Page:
In her address to the participants of the Inaugural Conference of The Working Group on the Foundations of Long-Run Prosperity, Hoover Institution director Condoleezza Rice remarked that taking a long-term perspective on prosperity prompts us to acknowledge that decisions we make today will leave their trace in the future. The conference took place on June 2-3, 2022, featuring six papers spanning political science, economics, and history. The multidisciplinary conversation covered a wide range of topics, from population decline to historical financial markets, and relied on a variety of methods, from archival work to machine learning. The research presented focused on context-specific human capital, endogenously evolved institutions, and the interactions between these mechanisms of long-run economic growth.

Opening the first day of the conference, Chad Jones presented the paper “The End of Economic Growth? Unintended Consequences of a Declining Population.” Influential models in the field of macroeconomics place the stock of knowledge, which expands with the size of the population, at the heart of economic growth. However, no model accounts for the possibility of population decline, which is becoming more pronounced as fertility rates in developed countries are falling under the replacement rate of two children. What happens to our prosperity if we start running out of people? Augmenting the standard growth model, Jones argues that population decline will slow down the rate of generating new ideas and eventually bring about economic stagnation. Discussion of the paper’s implications ignited a debate; for instance; should we be afraid of stagnation if economic growth languishes at levels higher than we have now?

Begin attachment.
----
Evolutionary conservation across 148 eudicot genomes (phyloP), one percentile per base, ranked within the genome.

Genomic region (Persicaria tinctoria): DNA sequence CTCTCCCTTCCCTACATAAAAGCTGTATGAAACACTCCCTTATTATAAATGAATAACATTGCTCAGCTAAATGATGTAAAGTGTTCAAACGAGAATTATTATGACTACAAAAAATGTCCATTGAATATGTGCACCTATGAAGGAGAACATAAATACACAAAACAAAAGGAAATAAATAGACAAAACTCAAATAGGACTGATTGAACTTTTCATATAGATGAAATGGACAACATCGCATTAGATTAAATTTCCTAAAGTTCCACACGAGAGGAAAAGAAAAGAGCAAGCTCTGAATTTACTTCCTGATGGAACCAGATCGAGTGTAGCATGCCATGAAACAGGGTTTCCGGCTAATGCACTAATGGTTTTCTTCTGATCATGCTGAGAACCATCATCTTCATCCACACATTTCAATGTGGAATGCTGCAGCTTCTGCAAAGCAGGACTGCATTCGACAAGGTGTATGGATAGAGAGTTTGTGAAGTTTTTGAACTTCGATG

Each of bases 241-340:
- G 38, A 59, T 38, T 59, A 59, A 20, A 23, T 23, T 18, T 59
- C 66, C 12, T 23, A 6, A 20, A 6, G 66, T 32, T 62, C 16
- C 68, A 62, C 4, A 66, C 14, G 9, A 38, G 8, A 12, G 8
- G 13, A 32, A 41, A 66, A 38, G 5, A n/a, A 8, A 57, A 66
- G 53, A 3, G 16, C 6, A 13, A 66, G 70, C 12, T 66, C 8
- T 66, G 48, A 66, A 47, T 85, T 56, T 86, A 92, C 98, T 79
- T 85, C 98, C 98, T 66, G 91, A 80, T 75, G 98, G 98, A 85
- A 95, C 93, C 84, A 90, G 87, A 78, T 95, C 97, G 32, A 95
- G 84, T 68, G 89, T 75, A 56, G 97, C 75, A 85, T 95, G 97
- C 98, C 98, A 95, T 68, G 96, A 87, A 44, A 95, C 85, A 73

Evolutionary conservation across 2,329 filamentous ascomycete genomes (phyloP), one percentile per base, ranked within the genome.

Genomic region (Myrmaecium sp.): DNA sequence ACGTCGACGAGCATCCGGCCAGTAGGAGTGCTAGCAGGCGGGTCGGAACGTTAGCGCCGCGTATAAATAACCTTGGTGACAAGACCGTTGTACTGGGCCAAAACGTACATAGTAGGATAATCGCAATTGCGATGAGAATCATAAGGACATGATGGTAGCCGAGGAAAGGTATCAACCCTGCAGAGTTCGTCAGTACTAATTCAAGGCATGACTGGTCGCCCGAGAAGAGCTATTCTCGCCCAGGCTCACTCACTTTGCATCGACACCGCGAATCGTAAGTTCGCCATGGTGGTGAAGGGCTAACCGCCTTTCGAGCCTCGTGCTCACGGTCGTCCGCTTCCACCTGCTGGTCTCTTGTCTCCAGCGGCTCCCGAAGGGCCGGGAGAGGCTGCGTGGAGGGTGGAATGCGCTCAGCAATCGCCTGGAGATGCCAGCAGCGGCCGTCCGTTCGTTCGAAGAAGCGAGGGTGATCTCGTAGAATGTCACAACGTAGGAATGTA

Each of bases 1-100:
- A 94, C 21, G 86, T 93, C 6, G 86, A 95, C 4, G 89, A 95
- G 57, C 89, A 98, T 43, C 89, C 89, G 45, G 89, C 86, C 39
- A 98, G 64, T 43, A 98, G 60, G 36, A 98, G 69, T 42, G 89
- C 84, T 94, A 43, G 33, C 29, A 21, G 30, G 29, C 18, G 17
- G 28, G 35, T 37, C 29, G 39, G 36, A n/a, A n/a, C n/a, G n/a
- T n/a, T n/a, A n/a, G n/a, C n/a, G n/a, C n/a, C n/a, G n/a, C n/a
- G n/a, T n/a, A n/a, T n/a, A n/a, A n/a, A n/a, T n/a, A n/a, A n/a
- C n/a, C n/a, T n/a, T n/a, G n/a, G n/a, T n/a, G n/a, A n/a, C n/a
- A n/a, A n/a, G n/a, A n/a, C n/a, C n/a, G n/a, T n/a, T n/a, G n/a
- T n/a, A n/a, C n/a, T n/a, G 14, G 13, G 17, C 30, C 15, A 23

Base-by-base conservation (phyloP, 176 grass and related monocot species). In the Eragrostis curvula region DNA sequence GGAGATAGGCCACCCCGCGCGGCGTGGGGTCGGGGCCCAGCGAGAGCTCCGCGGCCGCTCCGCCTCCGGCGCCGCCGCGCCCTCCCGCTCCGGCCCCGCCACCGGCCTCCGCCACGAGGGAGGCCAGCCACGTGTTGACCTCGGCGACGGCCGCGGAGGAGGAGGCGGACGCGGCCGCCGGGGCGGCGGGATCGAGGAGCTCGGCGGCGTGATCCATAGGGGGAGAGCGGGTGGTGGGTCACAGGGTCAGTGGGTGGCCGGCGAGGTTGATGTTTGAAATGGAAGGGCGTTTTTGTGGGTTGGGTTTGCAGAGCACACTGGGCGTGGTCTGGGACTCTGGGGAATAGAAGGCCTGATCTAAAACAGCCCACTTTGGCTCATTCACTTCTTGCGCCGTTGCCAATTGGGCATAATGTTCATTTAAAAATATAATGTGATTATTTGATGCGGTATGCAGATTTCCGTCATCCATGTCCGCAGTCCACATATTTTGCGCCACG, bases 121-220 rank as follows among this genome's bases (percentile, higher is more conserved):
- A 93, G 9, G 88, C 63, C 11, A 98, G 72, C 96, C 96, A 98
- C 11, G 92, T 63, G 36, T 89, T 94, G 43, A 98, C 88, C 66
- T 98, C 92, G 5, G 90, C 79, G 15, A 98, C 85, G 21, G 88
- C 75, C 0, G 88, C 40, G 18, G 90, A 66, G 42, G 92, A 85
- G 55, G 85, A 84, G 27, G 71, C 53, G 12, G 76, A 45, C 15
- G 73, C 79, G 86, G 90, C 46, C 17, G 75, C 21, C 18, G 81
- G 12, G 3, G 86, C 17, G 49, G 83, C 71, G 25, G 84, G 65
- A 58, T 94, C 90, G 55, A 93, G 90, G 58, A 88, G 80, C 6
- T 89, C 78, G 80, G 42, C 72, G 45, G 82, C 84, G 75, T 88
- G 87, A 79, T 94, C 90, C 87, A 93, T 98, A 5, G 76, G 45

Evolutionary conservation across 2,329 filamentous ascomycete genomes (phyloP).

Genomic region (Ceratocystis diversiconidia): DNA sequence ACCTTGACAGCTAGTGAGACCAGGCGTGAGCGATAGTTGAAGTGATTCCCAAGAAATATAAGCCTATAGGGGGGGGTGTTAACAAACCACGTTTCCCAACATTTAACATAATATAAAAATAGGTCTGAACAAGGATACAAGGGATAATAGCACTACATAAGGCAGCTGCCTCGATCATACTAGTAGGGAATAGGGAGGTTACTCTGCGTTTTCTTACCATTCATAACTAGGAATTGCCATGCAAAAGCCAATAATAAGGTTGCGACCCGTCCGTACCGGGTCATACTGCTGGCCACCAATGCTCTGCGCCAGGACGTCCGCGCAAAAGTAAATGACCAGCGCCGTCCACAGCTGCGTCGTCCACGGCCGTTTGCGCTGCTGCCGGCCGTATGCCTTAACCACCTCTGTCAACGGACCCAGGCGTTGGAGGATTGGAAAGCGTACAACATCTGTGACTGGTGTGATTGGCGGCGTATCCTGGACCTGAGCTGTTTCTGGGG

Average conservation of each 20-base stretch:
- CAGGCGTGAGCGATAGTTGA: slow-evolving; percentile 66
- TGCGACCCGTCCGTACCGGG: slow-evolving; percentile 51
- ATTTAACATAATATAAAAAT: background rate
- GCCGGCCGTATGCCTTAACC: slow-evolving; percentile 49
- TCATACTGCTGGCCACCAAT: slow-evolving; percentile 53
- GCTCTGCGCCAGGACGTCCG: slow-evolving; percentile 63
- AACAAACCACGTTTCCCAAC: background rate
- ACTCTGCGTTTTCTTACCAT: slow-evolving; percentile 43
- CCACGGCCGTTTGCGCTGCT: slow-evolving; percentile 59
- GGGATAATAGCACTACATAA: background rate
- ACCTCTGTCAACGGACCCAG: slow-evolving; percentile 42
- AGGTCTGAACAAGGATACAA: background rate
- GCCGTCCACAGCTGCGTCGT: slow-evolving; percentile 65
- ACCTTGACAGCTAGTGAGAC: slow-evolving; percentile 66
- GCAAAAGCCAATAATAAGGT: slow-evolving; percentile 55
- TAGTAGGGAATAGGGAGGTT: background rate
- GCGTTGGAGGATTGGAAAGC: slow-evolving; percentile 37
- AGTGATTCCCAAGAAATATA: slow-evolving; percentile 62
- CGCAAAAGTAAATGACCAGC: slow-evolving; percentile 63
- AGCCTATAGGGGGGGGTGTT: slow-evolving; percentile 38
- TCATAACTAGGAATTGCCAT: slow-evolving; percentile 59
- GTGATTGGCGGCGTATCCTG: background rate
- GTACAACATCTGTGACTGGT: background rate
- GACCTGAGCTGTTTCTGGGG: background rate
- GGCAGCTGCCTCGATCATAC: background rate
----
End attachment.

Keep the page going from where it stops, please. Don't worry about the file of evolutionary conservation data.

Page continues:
The talk by Stephen Haber on "The Ecological Origins of Economic and Political Systems”, joint work with Roy Elis and Jordan Horrillo, reminded the audience that the foundations of future growth originate in the past. In an ambitious book project, the authors aim to explain global variation in prosperity. They argue that pre-modern institutions emerged to solve the problem of insuring against starvation, directly responding to the environmental conditions. This approach elegantly reconciles two influential theories in the long-standing debate on the factors of long-term development that emphasize geography, on the one hand, and institutions, on the other. Using machine learning techniques and a wealth of high-resolution geographic data going back to 1500, the authors show that constraints on food production, transport, and storage explain about 63% of the cross-country variation in GDP per capita today.

Having drawn a broad picture of the history of social organization, the conversation then zoomed in on the emergence and evolution of specific institutions. The paper “The Economic Effects of the English Parliamentary Enclosures”, presented by James Robinson and co-authored with Leander Heldring and Sebastian Vollmer, is the first systematic study of the big question of English and European agricultural history that goes back to Karl Marx. The authors examine the effect of changes in rural property rights – enclosures of open fields and privatization of the commons – on agricultural productivity across 15,000 parishes in England in the 18-19th centuries. The comparison of the parishes that petitioned the Parliament for enclosure to those that never did revealed huge productivity benefits of enclosure; enclosed parishes had 45% higher agricultural yield.